This Bill provides that an employee who is absent from work on additional maternity leave shall benefit from all employment rights associated with the employment – except remuneration and superannuation benefits – such as seniority and annual leave entitlements. In addition, all employment rights shall be unaffected during an employee's paid absence from work to avail of new entitlements under this Bill to paid time off from work to attend ante-natal classes and to breastfeed. I shall detail these new entitlements later, which incidentally will require regulations to be put in place after the enactment of the Bill.
The Bill contains new entitlements for breastfeeding mothers, who often experience particular difficulty in returning to work after the birth of a child. It is internationally recognised that breastfeeding is the most beneficial method of infant feeding. In their global strategy on infant and young child feeding, the World Health Organisation states, "Breastfeeding is an unequalled way of providing ideal food for the healthy growth and development of infants." The strategy cites paid maternity leave, part-time work arrangements, on-site crèches, facilities for expressing and storing breast milk, and breastfeeding breaks as enabling conditions for women in paid employment to continue breastfeeding.
The Bill brings Ireland closer to international provisions for breastfeeding mothers. Section 8 provides that an employee who is breastfeeding, and who has informed her employer that she is doing so, shall be entitled until the child is four months old either to breastfeeding breaks, where facilities for breastfeeding are provided in the workplace, or a reduction of working hours, without loss of pay in either case. This important and new statutory entitlement will facilitate breastfeeding mothers on their return to employment.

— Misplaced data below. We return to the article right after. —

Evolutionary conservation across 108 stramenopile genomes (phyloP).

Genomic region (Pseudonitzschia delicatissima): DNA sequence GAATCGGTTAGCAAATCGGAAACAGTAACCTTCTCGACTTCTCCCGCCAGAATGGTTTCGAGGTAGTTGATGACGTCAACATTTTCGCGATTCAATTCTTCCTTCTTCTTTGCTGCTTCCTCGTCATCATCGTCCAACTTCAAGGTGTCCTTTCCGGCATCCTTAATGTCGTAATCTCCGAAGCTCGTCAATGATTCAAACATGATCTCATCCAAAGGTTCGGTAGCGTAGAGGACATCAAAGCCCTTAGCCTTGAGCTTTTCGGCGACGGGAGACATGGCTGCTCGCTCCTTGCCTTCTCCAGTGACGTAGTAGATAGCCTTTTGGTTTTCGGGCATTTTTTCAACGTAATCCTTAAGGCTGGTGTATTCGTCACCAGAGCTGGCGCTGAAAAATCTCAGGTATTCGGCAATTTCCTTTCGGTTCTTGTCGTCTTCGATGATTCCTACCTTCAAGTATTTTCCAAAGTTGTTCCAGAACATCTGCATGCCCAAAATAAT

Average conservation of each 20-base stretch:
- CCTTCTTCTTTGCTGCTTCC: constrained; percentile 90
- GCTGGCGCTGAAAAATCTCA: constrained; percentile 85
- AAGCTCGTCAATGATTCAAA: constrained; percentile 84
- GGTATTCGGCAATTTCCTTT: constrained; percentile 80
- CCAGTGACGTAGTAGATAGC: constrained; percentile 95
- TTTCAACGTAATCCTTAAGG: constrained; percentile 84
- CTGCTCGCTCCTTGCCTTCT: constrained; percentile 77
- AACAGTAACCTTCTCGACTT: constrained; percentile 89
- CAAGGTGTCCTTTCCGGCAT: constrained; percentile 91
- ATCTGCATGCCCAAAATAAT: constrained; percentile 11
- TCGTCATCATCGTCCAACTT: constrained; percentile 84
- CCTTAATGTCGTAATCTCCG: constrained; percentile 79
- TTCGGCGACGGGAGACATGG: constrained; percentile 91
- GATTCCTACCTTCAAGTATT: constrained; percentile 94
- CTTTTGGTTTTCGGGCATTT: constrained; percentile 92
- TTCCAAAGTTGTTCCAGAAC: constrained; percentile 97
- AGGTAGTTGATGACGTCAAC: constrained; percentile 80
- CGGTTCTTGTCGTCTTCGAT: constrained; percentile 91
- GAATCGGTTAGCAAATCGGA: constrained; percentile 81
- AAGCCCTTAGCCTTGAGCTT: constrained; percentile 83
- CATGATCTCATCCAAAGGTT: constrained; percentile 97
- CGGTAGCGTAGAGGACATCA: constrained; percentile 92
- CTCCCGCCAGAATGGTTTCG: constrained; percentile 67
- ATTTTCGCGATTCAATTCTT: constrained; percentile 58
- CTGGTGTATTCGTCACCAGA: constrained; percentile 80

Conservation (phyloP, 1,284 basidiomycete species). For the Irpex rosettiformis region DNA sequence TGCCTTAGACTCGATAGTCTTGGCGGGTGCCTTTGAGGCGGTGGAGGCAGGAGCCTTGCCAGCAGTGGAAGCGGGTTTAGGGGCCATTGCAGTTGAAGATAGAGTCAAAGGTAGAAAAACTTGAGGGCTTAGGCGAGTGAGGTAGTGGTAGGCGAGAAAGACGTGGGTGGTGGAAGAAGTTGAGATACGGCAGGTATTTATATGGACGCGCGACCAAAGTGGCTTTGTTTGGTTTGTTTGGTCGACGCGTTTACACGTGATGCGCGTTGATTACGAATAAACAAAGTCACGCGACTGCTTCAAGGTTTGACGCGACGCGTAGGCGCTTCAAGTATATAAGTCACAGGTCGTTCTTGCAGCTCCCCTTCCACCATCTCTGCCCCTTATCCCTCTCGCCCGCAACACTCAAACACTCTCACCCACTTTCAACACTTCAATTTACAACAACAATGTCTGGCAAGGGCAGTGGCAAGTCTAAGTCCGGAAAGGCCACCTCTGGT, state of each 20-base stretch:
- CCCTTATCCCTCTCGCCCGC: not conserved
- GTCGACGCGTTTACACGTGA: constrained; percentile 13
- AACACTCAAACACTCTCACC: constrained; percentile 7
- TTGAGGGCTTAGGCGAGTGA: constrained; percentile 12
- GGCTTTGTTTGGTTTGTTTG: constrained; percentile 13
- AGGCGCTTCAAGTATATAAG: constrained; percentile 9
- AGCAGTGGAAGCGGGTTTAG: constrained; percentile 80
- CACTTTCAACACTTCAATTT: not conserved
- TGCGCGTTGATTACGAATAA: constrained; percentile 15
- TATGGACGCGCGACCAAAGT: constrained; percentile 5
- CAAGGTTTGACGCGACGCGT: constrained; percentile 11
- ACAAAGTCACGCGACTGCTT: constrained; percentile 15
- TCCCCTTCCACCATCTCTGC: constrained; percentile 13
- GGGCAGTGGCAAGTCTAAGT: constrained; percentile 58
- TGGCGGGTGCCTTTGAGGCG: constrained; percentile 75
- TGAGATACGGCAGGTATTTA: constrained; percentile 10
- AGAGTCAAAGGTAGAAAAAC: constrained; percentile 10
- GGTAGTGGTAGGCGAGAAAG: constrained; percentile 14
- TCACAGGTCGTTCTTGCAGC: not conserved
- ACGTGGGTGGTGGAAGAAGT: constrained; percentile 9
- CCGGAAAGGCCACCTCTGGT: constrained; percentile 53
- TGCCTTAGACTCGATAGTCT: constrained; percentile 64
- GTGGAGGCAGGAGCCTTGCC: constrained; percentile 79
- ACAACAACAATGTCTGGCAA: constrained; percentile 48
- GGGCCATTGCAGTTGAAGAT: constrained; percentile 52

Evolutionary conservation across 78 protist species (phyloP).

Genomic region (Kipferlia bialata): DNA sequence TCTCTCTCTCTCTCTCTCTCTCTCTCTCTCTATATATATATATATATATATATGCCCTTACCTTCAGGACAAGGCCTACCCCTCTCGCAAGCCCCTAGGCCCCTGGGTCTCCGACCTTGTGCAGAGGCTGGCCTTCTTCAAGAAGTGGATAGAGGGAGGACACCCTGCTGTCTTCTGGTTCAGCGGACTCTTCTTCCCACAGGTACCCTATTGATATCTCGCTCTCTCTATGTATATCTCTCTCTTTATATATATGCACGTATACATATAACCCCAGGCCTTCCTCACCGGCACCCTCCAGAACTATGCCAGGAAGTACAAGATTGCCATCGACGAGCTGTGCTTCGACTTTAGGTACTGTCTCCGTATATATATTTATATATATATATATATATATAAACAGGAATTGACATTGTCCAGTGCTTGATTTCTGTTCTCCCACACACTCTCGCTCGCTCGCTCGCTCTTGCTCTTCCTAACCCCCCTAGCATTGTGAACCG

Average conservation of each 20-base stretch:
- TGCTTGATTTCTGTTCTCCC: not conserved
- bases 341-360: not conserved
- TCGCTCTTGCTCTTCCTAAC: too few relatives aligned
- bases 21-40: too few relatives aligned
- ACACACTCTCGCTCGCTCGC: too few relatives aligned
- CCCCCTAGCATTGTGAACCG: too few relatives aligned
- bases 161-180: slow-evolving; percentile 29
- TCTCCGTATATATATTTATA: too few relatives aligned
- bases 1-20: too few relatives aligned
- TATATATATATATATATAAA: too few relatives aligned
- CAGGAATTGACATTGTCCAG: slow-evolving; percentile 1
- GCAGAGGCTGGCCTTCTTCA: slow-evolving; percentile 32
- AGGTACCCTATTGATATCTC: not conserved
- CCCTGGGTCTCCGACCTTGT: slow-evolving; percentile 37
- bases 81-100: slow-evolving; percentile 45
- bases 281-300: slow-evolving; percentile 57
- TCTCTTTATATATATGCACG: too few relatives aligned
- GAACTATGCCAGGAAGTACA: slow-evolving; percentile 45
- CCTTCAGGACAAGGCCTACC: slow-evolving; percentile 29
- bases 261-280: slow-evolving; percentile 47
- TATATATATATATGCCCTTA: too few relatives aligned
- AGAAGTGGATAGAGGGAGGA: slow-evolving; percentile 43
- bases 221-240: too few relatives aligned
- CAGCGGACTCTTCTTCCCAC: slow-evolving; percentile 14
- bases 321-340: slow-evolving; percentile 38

The important health advantages of breastfeeding more than justify the introduction of these provisions. These advantages are maximised when breastfeeding is sustained for longer periods. Research commissioned by a number of health boards shows that returning to work can influence the decision of Irish women to cease breastfeeding. For example, in a study commissioned by the Midland Health Board in 2000, 30% of respondents gave "returning to work" as the reason for ceasing breastfeeding.
Although the research evidence on the value of breastfeeding, for both mothers and babies, is compelling, the incidence of breastfeeding in Ireland continues to be among the lowest in Europe. The Government recognises that breastfeeding of infants and young children provides one of the best opportunities to give children a good start in life. The national health strategy aims to strengthen measures to promote and support breastfeeding and identifies key areas for action in order to re-establish a breastfeeding culture in Ireland. One key action is to promote, support and protect breastfeeding in homes, schools, workplaces and in society generally.
Research from other EU countries which provide similar facilities is encouraging. In Sweden, rates of exclusive breastfeeding at four months have climbed from a low of less than 20% in the mid 1970s to almost 70% in 1997. An additional 15% are partially breastfed at this stage. These figures are high by international standards, despite significant female participation in the workforce. This has been attributed to, among other family friendly initiatives, the provision of paid breastfeeding breaks during a working day for all breastfeeding mothers.
During the course of the review, the working group examined work-related barriers to breastfeeding. It concluded that the length of leave available at that time to mothers who wished to breastfeed was restrictive and there was a very short time period in which to establish an effective breastfeeding pattern. Shortly after the conclusion of the working group's deliberations, the recommendation to increase both the period of maternity leave and additional maternity leave was implemented by means of secondary legislation. Both the entitlement to maternity leave attracting a payment, and the optional unpaid additional maternity leave, increased by four weeks, bringing the overall entitlement to 18 weeks maternity leave and eight weeks additional maternity leave. This Bill incorporates the increased leave entitlements which offer mothers the option of up to 22 weeks post-confinement maternity leave and the chance to establish an effective breastfeeding pattern.